No self-respecting cultural critic could resist a potshot at Time and Newsweek for putting The Blair Witch Project on their covers–even though it is the best movie showing at the moment. So here goes: The media are right to hype this movie, but they’re hyping it for the wrong reasons. They’re playing it as a breakthrough-in-marketing story–small-time filmmakers hit on big-time strategy–when it’s actually the oldest marketing story in the history of culture: scaring and delighting audiences and making oneself rich and famous by pushing back the boundaries of what is commonly thought of as realistic.
This would be a fairly obvious thought to have if you saw the movie, as I did, in the eastern Catskills, a few miles away from the outlandish Moorish-style mansion, called Olana, built by the richest and most famous (in his day) of the Hudson River School of painters, Frederick Edwin Church (1826-1900). On the one hand, Church was as much of a marketing genius as the Blair Witch distributors are said to be. His best-known painting is a giant canvas of the Ecuadorian mountains called Heart of the Andes (1859), which he displayed as if it were a theater of the real unto itself. He had it framed by heavy curtains, surrounded by semicircular benches, and lit by gaslight, so people could sit and stare at it at night, as if in attendance at a play. He charged a quarter per visitor and handed out opera glasses or special metal tubes, so viewers could pick out this detail and that one. This was a whole new way to exhibit art, and it made him not only the most notorious artist in America–the Steven Spielberg of his generation–but also the first mere artist who could afford to build a mansion on what was then the superritzy Hudson.
The painting that makes Church worth remembering, though, came two years earlier, when he took the most overrepresented theme in American art to date, Niagara Falls, and convinced everybody they’d never seen it before. In retrospect, Church’s style doesn’t seem realistic at all, at least as we tend to mean the word today. He left out the factories and hotels that lined the banks of the tourist trap, as well as the thousands of visitors who rubbernecked there every year. But his painting felt more real than what had come before it, because it was bigger and wider and more maniacally detailed, and because every brushstroke contributed to the general sense of the water’s ferocious power as it rushed to the edge. Coming as it did not long after the invention of photography, Niagara Falls exploited that reigning convention of “the real” to communicate a sense of what lay beyond reality–the divine forces just under the surface of things, there for America to harness on its way to its Manifest Destiny.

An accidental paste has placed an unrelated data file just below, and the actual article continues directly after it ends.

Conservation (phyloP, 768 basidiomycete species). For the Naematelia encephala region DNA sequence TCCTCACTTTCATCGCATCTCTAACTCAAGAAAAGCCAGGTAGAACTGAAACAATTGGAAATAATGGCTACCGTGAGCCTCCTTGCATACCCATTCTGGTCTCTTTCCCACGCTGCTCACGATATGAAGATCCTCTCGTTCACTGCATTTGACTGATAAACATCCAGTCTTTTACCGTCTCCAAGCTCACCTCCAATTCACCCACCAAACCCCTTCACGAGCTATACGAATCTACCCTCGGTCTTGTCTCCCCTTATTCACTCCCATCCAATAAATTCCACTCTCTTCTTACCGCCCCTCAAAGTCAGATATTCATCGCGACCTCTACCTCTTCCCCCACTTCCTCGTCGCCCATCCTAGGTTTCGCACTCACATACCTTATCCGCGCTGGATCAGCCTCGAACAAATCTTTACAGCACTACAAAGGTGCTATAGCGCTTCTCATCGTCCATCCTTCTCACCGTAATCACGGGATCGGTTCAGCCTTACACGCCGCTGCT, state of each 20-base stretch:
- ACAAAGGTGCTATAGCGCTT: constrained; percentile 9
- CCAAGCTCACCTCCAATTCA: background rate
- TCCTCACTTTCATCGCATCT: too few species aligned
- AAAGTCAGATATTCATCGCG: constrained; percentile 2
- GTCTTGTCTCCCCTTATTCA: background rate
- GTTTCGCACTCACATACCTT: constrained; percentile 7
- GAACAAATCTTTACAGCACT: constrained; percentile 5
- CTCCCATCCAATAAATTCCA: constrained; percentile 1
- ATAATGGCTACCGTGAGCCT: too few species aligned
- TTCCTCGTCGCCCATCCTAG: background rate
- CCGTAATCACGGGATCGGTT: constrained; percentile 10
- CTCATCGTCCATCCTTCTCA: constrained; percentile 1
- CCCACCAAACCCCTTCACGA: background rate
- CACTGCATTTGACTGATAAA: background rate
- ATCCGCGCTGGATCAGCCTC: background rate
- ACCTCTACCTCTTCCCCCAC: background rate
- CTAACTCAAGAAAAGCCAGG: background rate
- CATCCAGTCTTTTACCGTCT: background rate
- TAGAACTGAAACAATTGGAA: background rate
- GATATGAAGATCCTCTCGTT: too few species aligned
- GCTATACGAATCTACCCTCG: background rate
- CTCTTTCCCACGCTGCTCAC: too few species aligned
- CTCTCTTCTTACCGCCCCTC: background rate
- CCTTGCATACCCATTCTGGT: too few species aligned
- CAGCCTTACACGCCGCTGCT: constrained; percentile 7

The Blair Witch Project is more Niagara Falls than Heart of the Andes. The reason it’s so scary is that it feels so real, even though, being a work of supernaturalism, it breaks all the rules of so-called reality. The reason it feels so real is because it uses the latest signifier of realism–home video–and not just because it’s the style of the moment (the reason most music video makers employ the technique) but because it’s the best way to get across the filmmakers’ Gothic vision of the world just outside your door–the nameless evil just beyond the video camera’s little pool of light. Oddly, as visions go, it’s not depressing in the least. What’s depressing is critics who celebrate a movie like this for its commercial, rather than its aesthetic, triumphs.